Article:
Clear69° WeatherClear69° Weather

Tell Me About It: If fondness is growing in new relationship, don't worry about swoon factor

Q: I am female, unmarried, and in my late 30s (I know, kiss of death). From the ages of 32-36, I was never asked on a date, presumably because I am overweight and not conventionally attractive.

I joined an online dating site last year and have started having more luck. The man I am seeing currently seems to be interested in a relationship, which ultimately is what I am looking for. As far as having feelings for him, I am at about a 65 percent, which sounds somewhat low, I know. He is very kind and we share interests — that's about it. I don't find him stunningly attractive, but I enjoy his companionship and can feel my fondness for him growing. Is this enough? I have talked this over extensively with a few friends, who say I'm settling.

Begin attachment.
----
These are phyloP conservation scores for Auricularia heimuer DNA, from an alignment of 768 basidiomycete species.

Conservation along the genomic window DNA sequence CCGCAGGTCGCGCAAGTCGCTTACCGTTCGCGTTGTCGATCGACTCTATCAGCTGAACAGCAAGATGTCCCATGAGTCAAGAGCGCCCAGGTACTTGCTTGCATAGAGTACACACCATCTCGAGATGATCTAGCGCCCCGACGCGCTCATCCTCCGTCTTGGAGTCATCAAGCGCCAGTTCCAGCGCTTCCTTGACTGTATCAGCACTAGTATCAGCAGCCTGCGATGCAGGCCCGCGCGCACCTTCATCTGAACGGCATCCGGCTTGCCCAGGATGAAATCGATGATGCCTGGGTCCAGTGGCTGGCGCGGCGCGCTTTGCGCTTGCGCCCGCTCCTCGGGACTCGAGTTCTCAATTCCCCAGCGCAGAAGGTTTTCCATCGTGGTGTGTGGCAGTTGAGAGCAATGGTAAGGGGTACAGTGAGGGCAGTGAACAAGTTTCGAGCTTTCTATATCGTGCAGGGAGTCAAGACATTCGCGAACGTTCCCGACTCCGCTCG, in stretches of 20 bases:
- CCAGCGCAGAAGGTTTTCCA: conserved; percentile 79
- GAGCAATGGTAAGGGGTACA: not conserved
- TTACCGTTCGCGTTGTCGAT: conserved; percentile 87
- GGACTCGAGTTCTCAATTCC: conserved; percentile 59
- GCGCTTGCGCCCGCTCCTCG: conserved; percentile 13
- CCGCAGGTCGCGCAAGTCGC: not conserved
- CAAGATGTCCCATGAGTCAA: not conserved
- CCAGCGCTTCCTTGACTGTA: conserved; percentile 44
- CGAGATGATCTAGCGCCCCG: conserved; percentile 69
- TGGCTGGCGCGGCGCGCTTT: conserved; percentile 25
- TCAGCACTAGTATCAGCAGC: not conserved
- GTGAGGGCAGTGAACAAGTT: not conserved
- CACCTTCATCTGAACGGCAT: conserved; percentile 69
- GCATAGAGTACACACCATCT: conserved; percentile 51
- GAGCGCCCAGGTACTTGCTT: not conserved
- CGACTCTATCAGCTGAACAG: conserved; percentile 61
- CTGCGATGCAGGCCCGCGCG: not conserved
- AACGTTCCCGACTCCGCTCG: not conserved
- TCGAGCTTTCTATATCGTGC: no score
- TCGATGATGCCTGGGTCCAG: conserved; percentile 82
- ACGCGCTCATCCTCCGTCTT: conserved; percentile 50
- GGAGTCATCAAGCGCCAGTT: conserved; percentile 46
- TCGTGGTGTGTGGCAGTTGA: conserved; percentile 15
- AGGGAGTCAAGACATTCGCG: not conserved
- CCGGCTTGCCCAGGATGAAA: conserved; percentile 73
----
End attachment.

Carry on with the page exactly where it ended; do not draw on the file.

Do I stay in a relationship with this person knowing he doesn't (and may never) make me swoon, or do I go back to my single, lonely life?

Better Than Being Alone?

A: "He is very kind and we share interests — that's about it." You say that as if it's faint praise, but many a lifetime friendship is built on that very combination. It's one I've sought since reaching adulthood: in a partner when I was single and in friends always.

The amount of time you've known each other has some bearing on whether it's a good idea to keep hoping for sparks, but in general I believe that when your appreciation for someone is growing versus diminishing, the time with that person is worthwhile. Why dwell on the details if you don't have to?

If your affection stalls at "pleasant but meh," then settling becomes a risk.

I feel I have to say something on your opening parenthetical. Since when is that age and status the "kiss of death"? A good life is a good life in any form and at any time.

Tell Me About It: If fondness is growing in new relationship, don't worry about swoon factor 08/13/14 [Last modified: Thursday, August 7, 2014 11:14pm]

Copyright: For copyright information, please check with the distributor of this item, Washington Post Writers Group.
    

Join the discussion: Click to view comments, add yours

Loading...